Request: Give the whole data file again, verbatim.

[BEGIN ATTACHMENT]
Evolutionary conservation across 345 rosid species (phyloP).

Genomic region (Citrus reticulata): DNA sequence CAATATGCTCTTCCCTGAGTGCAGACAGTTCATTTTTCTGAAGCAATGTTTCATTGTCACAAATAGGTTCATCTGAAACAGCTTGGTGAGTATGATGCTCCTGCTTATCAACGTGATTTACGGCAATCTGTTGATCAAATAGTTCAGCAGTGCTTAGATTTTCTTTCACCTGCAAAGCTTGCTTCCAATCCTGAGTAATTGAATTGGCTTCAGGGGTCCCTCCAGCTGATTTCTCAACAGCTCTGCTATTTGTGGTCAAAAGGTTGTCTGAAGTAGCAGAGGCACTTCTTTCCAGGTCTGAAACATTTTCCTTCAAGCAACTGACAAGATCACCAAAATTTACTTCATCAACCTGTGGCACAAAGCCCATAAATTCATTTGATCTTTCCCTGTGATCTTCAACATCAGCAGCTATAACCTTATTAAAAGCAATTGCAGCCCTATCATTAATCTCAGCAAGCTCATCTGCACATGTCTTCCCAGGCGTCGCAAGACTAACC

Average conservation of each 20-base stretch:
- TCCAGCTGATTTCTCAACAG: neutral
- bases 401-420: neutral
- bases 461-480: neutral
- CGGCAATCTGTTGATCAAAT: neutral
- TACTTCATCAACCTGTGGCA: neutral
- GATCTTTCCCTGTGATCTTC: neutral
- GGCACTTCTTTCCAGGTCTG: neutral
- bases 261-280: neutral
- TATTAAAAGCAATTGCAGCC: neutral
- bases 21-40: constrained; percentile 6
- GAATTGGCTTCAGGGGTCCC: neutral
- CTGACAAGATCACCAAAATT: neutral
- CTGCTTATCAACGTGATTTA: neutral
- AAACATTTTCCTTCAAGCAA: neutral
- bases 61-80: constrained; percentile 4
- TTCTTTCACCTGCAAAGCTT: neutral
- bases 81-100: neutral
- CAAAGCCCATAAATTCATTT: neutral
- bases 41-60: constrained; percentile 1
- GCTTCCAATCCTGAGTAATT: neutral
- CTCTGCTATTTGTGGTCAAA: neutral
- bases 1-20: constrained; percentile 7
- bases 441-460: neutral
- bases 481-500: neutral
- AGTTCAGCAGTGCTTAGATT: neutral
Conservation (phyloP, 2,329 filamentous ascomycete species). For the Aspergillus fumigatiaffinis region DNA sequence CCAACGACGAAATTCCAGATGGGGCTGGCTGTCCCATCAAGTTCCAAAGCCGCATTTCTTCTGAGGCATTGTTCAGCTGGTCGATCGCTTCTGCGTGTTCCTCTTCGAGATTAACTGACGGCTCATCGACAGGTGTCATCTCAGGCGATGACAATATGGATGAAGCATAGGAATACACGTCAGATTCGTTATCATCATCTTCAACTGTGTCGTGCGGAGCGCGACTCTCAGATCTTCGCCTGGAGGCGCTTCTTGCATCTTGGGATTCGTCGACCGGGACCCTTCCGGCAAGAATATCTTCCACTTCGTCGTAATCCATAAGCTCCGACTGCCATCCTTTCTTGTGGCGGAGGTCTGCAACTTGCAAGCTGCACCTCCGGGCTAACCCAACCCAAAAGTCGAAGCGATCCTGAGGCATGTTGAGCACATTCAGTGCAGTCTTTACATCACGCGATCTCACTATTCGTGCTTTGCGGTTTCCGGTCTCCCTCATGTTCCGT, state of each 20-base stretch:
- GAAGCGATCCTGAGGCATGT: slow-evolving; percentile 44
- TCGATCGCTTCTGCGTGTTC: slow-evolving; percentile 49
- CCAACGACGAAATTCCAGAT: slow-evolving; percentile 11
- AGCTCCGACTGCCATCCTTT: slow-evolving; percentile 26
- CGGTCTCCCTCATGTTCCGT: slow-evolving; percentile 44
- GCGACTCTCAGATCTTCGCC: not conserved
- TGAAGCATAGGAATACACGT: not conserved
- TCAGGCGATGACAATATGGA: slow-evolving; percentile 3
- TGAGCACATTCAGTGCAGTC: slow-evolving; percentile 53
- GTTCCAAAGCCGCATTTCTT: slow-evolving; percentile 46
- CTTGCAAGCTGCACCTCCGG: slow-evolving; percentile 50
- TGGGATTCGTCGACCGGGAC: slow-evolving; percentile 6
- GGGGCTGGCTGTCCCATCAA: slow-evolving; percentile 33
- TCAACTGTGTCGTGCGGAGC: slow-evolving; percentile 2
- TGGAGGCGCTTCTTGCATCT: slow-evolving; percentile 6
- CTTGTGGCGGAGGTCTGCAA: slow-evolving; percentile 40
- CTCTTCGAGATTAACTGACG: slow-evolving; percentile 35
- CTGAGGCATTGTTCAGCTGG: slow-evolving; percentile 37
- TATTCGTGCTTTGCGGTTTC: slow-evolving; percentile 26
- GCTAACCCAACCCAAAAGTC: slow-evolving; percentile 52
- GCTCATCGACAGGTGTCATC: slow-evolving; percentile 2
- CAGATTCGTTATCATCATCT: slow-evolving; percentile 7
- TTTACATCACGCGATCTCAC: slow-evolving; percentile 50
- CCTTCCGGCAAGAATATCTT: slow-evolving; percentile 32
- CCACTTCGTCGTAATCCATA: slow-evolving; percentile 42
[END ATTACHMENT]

Evolutionary conservation across 345 rosid species (phyloP).

Genomic region (Citrus reticulata): DNA sequence CAATATGCTCTTCCCTGAGTGCAGACAGTTCATTTTTCTGAAGCAATGTTTCATTGTCACAAATAGGTTCATCTGAAACAGCTTGGTGAGTATGATGCTCCTGCTTATCAACGTGATTTACGGCAATCTGTTGATCAAATAGTTCAGCAGTGCTTAGATTTTCTTTCACCTGCAAAGCTTGCTTCCAATCCTGAGTAATTGAATTGGCTTCAGGGGTCCCTCCAGCTGATTTCTCAACAGCTCTGCTATTTGTGGTCAAAAGGTTGTCTGAAGTAGCAGAGGCACTTCTTTCCAGGTCTGAAACATTTTCCTTCAAGCAACTGACAAGATCACCAAAATTTACTTCATCAACCTGTGGCACAAAGCCCATAAATTCATTTGATCTTTCCCTGTGATCTTCAACATCAGCAGCTATAACCTTATTAAAAGCAATTGCAGCCCTATCATTAATCTCAGCAAGCTCATCTGCACATGTCTTCCCAGGCGTCGCAAGACTAACC

Average conservation of each 20-base stretch:
- TCCAGCTGATTTCTCAACAG: neutral
- bases 401-420: neutral
- bases 461-480: neutral
- CGGCAATCTGTTGATCAAAT: neutral
- TACTTCATCAACCTGTGGCA: neutral
- GATCTTTCCCTGTGATCTTC: neutral
- GGCACTTCTTTCCAGGTCTG: neutral
- bases 261-280: neutral
- TATTAAAAGCAATTGCAGCC: neutral
- bases 21-40: constrained; percentile 6
- GAATTGGCTTCAGGGGTCCC: neutral
- CTGACAAGATCACCAAAATT: neutral
- CTGCTTATCAACGTGATTTA: neutral
- AAACATTTTCCTTCAAGCAA: neutral
- bases 61-80: constrained; percentile 4
- TTCTTTCACCTGCAAAGCTT: neutral
- bases 81-100: neutral
- CAAAGCCCATAAATTCATTT: neutral
- bases 41-60: constrained; percentile 1
- GCTTCCAATCCTGAGTAATT: neutral
- CTCTGCTATTTGTGGTCAAA: neutral
- bases 1-20: constrained; percentile 7
- bases 441-460: neutral
- bases 481-500: neutral
- AGTTCAGCAGTGCTTAGATT: neutral
Conservation (phyloP, 2,329 filamentous ascomycete species). For the Aspergillus fumigatiaffinis region DNA sequence CCAACGACGAAATTCCAGATGGGGCTGGCTGTCCCATCAAGTTCCAAAGCCGCATTTCTTCTGAGGCATTGTTCAGCTGGTCGATCGCTTCTGCGTGTTCCTCTTCGAGATTAACTGACGGCTCATCGACAGGTGTCATCTCAGGCGATGACAATATGGATGAAGCATAGGAATACACGTCAGATTCGTTATCATCATCTTCAACTGTGTCGTGCGGAGCGCGACTCTCAGATCTTCGCCTGGAGGCGCTTCTTGCATCTTGGGATTCGTCGACCGGGACCCTTCCGGCAAGAATATCTTCCACTTCGTCGTAATCCATAAGCTCCGACTGCCATCCTTTCTTGTGGCGGAGGTCTGCAACTTGCAAGCTGCACCTCCGGGCTAACCCAACCCAAAAGTCGAAGCGATCCTGAGGCATGTTGAGCACATTCAGTGCAGTCTTTACATCACGCGATCTCACTATTCGTGCTTTGCGGTTTCCGGTCTCCCTCATGTTCCGT, state of each 20-base stretch:
- GAAGCGATCCTGAGGCATGT: slow-evolving; percentile 44
- TCGATCGCTTCTGCGTGTTC: slow-evolving; percentile 49
- CCAACGACGAAATTCCAGAT: slow-evolving; percentile 11
- AGCTCCGACTGCCATCCTTT: slow-evolving; percentile 26
- CGGTCTCCCTCATGTTCCGT: slow-evolving; percentile 44
- GCGACTCTCAGATCTTCGCC: not conserved
- TGAAGCATAGGAATACACGT: not conserved
- TCAGGCGATGACAATATGGA: slow-evolving; percentile 3
- TGAGCACATTCAGTGCAGTC: slow-evolving; percentile 53
- GTTCCAAAGCCGCATTTCTT: slow-evolving; percentile 46
- CTTGCAAGCTGCACCTCCGG: slow-evolving; percentile 50
- TGGGATTCGTCGACCGGGAC: slow-evolving; percentile 6
- GGGGCTGGCTGTCCCATCAA: slow-evolving; percentile 33
- TCAACTGTGTCGTGCGGAGC: slow-evolving; percentile 2
- TGGAGGCGCTTCTTGCATCT: slow-evolving; percentile 6
- CTTGTGGCGGAGGTCTGCAA: slow-evolving; percentile 40
- CTCTTCGAGATTAACTGACG: slow-evolving; percentile 35
- CTGAGGCATTGTTCAGCTGG: slow-evolving; percentile 37
- TATTCGTGCTTTGCGGTTTC: slow-evolving; percentile 26
- GCTAACCCAACCCAAAAGTC: slow-evolving; percentile 52
- GCTCATCGACAGGTGTCATC: slow-evolving; percentile 2
- CAGATTCGTTATCATCATCT: slow-evolving; percentile 7
- TTTACATCACGCGATCTCAC: slow-evolving; percentile 50
- CCTTCCGGCAAGAATATCTT: slow-evolving; percentile 32
- CCACTTCGTCGTAATCCATA: slow-evolving; percentile 42